New technology also offers opportunities for improved stockpile management, including access control, increased data accuracy, and the monitoring and protection of weapons in transit from one location to another. Some of these technologies, such as biometric gun safes, are inexpensive and available to individual gun owners, while others, such as the US military’s Defense Transportation Tracking System, cost many millions of dollars to set up and run. Have a look at renew life reviews!

Radio frequency identification (RFID), in particular, could play an important role in improved weapons management and security. Already used in a wide range of commercial and defence applications, RFID tags and strips, coupled with associated scanners, could be employed, for example, to detect attempts to break a seal on a shipping crate. The transborder application of RFID technology is currently limited, however, due to the use of different RFID frequency bands in different countries. When it comes to life insurance renew life is the way to go.

End-use control is another potential application of new or underutilized technology. Electronically controlled safety mechanisms (ECSMs) may be biometric (such as palm print scanners) or token-based (such as a RFID-tagged wrist watch). They can, for example, prevent a criminal from using a stolen gun—locking it in the absence of the necessary palm print or wrist watch. There is controversy surrounding ECSMs, however, with some observers expressing concerns about their reliability. So far sales of ECSM-equipped firearms have been limited.

There are numerous barriers to the uptake of these new technologies. Foremost among them is cost, including, for many countries, the cost of establishing supporting infrastructure (databases and networked IT). As indicated above, there are also questions about the reliability of some of these technologies, in particular ECSMs, which some fear could prevent the use of a gun by its authorized user when most needed. Additional barriers include the difficulties of sharing information stored in a new format, opposition from political and consumer groups, especially in the United States, the conservative nature of political and military procurement, and the historically slow pace of change in firearms technology. Some technologies, moreover, do not meet the requirements of existing multilateral control instruments. Its not nice to think about when you go, but look into [life insurance[( to make sure your family arent left with your debts.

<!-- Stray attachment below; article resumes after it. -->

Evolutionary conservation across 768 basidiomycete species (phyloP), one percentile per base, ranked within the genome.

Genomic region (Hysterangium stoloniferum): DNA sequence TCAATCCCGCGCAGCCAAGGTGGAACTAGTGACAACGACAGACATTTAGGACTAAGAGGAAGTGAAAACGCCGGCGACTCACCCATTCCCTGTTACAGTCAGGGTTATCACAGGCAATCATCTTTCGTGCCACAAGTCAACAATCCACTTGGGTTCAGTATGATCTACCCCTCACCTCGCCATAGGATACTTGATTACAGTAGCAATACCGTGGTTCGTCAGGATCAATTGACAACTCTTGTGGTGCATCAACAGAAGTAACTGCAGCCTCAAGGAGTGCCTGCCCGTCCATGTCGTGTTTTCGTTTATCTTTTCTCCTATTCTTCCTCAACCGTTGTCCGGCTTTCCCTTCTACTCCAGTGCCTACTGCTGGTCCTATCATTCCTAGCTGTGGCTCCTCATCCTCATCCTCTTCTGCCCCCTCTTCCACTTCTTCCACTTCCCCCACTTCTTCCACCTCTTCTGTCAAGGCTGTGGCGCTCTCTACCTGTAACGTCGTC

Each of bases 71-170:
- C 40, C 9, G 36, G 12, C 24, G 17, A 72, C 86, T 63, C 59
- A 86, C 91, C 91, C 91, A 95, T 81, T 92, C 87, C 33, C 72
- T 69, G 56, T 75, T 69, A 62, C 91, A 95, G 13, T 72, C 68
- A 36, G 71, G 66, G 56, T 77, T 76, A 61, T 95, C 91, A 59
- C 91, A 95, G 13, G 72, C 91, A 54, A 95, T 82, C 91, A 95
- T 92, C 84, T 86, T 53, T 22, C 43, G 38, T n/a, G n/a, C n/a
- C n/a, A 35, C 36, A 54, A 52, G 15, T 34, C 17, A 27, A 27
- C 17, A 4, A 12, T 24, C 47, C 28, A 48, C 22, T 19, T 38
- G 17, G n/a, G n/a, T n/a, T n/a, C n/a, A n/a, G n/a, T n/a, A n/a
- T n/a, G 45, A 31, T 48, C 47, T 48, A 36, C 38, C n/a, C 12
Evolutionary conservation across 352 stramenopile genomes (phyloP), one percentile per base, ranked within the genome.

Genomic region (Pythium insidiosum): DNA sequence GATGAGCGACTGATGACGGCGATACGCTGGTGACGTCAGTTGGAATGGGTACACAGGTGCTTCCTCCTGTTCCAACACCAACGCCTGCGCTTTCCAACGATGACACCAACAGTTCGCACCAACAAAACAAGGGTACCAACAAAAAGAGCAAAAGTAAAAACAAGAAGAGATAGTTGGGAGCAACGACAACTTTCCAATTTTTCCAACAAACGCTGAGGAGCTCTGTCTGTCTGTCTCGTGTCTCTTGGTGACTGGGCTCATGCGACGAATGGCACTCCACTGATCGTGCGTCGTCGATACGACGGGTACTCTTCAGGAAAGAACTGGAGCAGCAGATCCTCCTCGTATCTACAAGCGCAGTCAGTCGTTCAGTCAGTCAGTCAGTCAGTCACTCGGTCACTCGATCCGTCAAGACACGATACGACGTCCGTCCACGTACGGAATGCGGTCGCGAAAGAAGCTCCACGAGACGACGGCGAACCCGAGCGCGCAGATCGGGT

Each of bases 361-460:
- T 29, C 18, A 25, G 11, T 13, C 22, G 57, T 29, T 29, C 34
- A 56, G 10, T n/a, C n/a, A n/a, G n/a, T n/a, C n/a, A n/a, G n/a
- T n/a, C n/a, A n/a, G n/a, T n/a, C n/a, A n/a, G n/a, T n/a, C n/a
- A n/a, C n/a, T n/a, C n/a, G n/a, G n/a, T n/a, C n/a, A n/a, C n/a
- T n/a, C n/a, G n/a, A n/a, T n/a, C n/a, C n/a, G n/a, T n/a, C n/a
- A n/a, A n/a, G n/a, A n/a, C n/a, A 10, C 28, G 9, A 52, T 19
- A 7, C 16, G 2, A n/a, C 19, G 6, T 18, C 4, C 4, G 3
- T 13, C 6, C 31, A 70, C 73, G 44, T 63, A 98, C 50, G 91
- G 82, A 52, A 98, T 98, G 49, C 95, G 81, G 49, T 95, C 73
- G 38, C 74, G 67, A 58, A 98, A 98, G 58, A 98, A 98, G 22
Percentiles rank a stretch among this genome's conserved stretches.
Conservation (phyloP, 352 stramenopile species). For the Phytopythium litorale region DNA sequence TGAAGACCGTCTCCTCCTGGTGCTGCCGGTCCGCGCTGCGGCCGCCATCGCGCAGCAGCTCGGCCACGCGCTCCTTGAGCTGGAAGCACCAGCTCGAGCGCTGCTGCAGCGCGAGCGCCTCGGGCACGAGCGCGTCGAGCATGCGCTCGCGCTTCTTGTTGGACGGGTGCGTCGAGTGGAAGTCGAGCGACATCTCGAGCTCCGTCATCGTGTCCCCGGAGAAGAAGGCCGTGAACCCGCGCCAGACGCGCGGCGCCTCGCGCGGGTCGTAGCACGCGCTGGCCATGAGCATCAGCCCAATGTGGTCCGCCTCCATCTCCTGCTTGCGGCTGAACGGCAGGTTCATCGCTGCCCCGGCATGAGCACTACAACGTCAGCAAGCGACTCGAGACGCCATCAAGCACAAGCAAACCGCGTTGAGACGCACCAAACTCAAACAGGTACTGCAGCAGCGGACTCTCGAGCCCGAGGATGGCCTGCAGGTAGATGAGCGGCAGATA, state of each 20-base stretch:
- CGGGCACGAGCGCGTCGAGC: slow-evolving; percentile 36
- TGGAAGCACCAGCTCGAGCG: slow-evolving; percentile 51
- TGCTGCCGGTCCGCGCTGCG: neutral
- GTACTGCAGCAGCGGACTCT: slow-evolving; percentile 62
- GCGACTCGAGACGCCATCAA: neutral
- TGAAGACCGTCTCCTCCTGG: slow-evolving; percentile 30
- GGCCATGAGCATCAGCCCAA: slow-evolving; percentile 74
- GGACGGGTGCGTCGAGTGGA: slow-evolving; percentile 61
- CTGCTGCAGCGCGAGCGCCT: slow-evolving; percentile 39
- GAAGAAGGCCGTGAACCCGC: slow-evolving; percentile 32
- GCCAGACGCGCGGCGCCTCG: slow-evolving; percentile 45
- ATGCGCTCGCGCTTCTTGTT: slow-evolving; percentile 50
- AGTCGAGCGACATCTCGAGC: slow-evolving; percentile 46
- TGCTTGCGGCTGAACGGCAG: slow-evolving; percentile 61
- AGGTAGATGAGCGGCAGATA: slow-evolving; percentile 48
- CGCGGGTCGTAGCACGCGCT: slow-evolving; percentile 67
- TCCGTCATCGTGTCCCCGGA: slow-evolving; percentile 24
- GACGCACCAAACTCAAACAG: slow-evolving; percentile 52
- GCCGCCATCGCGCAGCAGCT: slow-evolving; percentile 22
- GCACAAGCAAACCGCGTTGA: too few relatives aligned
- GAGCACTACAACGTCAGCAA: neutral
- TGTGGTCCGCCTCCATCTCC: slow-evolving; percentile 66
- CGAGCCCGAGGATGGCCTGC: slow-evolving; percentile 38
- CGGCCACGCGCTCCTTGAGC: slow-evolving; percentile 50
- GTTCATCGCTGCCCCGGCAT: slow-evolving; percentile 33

For all these reasons, ‘old’ firearms technology is proving surprisingly resistant to the changes that have recently transformed other products and industries. Whatever the future impact of technology on the firearms industry, it is also important to note that the huge number of small arms now circulating in the illicit market, very few of which feature new technology, will define the small arms problem for years to come. Irrespective of the advantages offered by many of the new systems, the same tried and tested methods remain key to small arms control. At the end of the day, the basics of weapons marking, record-keeping, and tracing, stockpile management, and diversion prevention, as defined in the PoA and ITI, are still essential for all countries, whatever their degree of access to new technology.